SMTP communication problem (RDNS Reverse DNS)

Discussion in 'Windows Small Business Server' started by Greg Salyer, Jul 14, 2008.

  1. Greg Salyer

    Greg Salyer Guest

    There was a SMTP communication problem with the recipient's email server.
    Please contact your system administrator.

    < #5.5.0 smtp;554
    <[]>: Client host rejected:
    Please use SMTP relay of your ISP or setup non-generic DNS>

    I get this when I try to email to craigslist emails. I think it has to do
    with reverse dns. How do I setup my SBS 2003 server to handle this
    correctly? I have a static IP ( that runs the SBS. It receives
    email for the following domains
    Greg Salyer, Jul 14, 2008
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  2. Greg Salyer

    Greg Salyer Guest

    How can I get the rdns to state it is from my domain (

    Greg Salyer, Jul 15, 2008
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  3. Greg Salyer

    Joe Guest

    Except that pretty well all the blacklists will automatically include
    generic-type PTRs such as the OP's. I do it a different way, I look for
    generic 'hostnames' in PTR and/or HELO and refuse them, but it comes to
    the same thing.

    There really is no substitute for an ISP that knows something about the
    Internet, and has an interest in keeping its customers. The big boys
    couldn't give a damn about one account in hundreds of thousands.

    I have a customer with a static IP address on a 'business' account with
    my country's monopoly telecoms provider, and because it returns a
    generic PTR, he can't send email. He's on SORBS, among others, who
    publicly state this as a policy.
    Joe, Jul 15, 2008
  4. I have to disagree with this. MOST blacklists do *not* include generic PTR
    records. As you stated, the big boys have thousands of customers. If
    blacklist managers like spamcop and spamhaus started rejecting mail simply
    because the PTR record was generic, you'd see this newsgroup LIT UP with
    problems. There are also small businesses that use completely hosted (and
    shared) services. If you get a shared 1&1 account, for example, your email
    server is also the email server for dozens, or even hundreds of other
    domains. It is *impossible* to set a PTR record to match the domain in this
    case, because the server itself services multiple domains. Legitimately
    even. There are plenty of reasons for a PTR record to mismatch, and blaming
    the ISP or implying that they are uncooperative is, IMHO, inaccurate and
    could be misleading.

    What *is* increasingly common is small businesses using DYNAMIC ip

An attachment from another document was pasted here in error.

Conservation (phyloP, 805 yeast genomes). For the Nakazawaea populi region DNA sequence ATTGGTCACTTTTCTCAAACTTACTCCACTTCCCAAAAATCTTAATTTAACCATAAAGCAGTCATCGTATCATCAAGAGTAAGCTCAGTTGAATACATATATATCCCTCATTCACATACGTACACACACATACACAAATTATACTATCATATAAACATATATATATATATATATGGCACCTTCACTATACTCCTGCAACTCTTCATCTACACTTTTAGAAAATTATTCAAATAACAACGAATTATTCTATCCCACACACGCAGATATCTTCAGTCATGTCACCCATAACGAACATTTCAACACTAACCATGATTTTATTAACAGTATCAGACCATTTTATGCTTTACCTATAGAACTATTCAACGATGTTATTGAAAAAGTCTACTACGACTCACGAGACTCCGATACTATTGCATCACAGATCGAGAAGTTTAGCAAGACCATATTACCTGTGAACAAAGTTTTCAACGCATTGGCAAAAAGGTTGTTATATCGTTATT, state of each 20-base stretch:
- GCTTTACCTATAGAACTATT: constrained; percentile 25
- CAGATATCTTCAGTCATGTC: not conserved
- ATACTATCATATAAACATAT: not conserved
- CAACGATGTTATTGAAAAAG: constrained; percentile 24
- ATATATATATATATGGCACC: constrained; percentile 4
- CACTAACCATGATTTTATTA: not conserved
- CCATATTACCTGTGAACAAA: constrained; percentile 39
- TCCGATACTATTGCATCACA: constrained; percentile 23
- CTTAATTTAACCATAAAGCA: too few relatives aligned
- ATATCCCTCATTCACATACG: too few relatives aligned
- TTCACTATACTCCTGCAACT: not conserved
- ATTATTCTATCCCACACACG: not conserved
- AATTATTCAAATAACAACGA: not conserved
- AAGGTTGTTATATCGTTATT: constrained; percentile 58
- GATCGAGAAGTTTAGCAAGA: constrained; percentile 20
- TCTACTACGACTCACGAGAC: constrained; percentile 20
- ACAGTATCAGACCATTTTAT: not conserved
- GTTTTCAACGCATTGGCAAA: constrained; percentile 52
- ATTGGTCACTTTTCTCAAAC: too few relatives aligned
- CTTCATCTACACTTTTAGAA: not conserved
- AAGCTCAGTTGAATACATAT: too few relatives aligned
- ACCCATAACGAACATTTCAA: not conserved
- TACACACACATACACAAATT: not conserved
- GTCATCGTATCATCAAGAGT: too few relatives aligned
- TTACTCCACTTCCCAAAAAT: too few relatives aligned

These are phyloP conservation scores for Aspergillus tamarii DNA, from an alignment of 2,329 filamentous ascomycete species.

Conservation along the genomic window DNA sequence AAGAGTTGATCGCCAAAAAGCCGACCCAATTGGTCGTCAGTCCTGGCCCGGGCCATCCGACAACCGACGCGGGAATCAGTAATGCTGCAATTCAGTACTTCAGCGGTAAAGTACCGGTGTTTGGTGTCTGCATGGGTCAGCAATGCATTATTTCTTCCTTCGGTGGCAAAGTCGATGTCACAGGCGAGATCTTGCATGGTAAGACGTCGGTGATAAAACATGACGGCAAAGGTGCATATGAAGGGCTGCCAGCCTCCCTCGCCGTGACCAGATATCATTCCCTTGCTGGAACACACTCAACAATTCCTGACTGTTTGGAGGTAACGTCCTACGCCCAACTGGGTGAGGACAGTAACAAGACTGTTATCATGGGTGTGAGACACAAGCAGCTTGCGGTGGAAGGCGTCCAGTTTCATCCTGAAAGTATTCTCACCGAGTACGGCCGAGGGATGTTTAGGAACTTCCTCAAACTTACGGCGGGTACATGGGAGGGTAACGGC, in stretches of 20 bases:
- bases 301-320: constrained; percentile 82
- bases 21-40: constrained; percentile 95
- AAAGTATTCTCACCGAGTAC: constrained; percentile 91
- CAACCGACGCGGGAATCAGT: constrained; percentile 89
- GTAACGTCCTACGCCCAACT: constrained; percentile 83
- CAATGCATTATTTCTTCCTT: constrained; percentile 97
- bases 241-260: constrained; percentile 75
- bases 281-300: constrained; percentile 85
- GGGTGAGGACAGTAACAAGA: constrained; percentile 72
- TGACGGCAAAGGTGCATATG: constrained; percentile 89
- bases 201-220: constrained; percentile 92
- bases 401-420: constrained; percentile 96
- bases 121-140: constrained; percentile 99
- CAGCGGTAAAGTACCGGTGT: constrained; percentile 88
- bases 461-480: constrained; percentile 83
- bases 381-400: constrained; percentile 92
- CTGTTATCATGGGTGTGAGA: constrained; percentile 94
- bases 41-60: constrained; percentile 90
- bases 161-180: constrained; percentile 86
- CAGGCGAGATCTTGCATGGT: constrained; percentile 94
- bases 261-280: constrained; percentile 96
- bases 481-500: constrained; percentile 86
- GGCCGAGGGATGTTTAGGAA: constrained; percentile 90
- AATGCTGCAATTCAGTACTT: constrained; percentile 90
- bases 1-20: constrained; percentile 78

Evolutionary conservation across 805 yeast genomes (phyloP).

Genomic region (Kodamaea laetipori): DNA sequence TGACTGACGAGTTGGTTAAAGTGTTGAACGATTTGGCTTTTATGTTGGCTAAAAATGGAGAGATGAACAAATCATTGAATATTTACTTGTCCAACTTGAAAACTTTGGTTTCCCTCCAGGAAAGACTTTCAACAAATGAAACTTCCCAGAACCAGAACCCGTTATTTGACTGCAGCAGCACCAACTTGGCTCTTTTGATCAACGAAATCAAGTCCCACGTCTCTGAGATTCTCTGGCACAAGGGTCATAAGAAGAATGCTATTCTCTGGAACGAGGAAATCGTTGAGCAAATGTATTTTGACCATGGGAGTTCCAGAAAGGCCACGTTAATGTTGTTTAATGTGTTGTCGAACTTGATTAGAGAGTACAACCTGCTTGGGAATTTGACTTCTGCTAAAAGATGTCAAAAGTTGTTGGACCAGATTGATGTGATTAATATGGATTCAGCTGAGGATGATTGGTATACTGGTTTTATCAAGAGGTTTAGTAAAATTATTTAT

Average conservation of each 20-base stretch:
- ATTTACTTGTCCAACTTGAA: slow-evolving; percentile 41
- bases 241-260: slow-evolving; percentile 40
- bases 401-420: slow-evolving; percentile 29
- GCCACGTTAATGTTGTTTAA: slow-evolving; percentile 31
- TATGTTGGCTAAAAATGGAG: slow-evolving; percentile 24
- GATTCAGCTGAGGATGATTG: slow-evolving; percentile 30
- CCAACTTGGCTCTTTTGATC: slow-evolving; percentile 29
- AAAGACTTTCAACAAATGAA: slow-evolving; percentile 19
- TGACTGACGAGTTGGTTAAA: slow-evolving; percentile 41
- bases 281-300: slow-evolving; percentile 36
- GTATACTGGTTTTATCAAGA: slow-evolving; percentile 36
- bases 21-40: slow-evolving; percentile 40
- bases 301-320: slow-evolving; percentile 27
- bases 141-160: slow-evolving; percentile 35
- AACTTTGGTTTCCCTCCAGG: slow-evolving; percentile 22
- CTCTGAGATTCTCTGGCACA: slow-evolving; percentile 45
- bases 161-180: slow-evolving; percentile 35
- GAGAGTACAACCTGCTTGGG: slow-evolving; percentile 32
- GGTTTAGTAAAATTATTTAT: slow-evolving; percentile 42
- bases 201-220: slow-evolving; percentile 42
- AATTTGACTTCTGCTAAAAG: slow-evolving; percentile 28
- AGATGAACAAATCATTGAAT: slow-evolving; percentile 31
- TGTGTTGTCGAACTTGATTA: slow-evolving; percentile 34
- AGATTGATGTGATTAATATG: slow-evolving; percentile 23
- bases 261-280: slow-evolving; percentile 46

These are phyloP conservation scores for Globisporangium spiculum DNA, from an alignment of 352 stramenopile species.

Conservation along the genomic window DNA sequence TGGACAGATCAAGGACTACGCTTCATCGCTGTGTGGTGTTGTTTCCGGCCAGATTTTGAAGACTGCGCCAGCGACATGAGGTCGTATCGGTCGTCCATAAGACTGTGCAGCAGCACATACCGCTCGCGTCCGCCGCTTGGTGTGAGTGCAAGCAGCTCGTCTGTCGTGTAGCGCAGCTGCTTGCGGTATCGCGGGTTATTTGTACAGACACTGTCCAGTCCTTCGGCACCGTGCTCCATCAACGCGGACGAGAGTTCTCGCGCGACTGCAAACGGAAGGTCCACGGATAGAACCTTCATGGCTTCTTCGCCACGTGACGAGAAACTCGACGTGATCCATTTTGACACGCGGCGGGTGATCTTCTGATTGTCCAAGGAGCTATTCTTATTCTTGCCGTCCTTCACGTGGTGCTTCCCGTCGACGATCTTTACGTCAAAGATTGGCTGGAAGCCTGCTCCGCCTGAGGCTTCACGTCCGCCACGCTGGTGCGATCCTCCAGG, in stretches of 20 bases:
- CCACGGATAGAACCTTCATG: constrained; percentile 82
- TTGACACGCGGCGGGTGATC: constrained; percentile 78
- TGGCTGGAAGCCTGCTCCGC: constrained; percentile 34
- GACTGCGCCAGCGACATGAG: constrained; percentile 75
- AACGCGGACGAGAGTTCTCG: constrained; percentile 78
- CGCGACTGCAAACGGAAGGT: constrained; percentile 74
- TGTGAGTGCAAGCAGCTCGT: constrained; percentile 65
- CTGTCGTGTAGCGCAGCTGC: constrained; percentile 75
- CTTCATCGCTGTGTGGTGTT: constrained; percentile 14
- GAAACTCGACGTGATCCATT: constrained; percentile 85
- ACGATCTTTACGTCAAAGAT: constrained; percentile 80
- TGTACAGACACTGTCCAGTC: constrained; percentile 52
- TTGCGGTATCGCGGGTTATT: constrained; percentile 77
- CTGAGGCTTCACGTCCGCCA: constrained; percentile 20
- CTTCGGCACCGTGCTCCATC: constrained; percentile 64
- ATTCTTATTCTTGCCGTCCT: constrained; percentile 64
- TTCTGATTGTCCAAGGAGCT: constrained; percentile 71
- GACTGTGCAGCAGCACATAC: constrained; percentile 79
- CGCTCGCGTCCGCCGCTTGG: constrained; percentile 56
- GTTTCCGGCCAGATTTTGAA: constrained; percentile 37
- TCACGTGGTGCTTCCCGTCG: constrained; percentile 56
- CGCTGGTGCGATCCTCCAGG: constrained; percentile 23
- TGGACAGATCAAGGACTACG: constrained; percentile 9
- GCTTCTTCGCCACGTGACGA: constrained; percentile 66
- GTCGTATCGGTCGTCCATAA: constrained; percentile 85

addresses. And companies like Comcast have recently been submitting those
    lists to the major blacklist providers because hosting a business server on
    a residential account is specifically breaking terms of service. Of course
    the current practice to 'get around' this is to use a smarthost like DynDNS.
    But that practice too will soon come under scrutiny. Comcast has been, for
    some time, playing with protocol analysis...currently to scale bit-torrent
    traffic, but soon to find and target account abuse. :/ Sorry to say.

    But at any rate, it is *rarely* necessary for the PTR record to match the
    sending domain.

    Cliff Galiher, Jul 16, 2008
  5. Greg Salyer

    stephen Guest

    Generic rDNS can be scored negatively in email policy checks on
    individual mail servers, not necessarily listed in block lists.

    The PTR record doesn't need to match the sending domain (impossible as
    Cliff points out), but it can match the A record of the HELO string of
    the connecting server. This is sometimes taken into account on email
    policy checks and can help detect forgeries. Messages may not be
    immediately rejected, but the result can count in an overall score used
    to determine if the mail gets through.

    However, the checks against generic rDNS are just to ensure that the
    mail server administrator has made the effort to get a customized DNS
    record (i.e not one with an IP address embedded etc.). This customized
    address can be anything. If you have a static IP from a decent ISP, they
    will usually customize the PTR record on your behalf or allow you to do
    so yourself. If you can't get a customized PTR, you should use a smarthost.

    If you are getting a customized PTR for your connecting IP, you should
    make it match the HELO string of your mail server, for example, the A
    record for should point to your outbound IP, the PTR
    for this IP should be, and you should set the FQDN in
    the SMTP connector to to set the HELO greeting the same.

    Please note that none of this is anything to do with MX records as they
    are for *inbound* mail. Your MX record may point to,
    but it may also point to an external relay such as messagelabs or
    exchange defender.
    stephen, Jul 16, 2008
  6. Greg Salyer

    Joe Guest

    Since you mention 1&1, they use SORBS and hence will not accept mail
    from an IP address with a generic PTR. This was the case I mentioned:
    1&1 won't accept mail from a BT business account with a static IP
    address, because of the dodgy PTR. The BT account owner could of course
    use Yahoo, as advised by their partner BT, which does not offer a
    smarthost on this 'business' service.
    Mine doesn't. But it is a proper hostname, actually a sub-domain of my
    ISP, with a matching A record in public DNS.
    Joe, Jul 16, 2008
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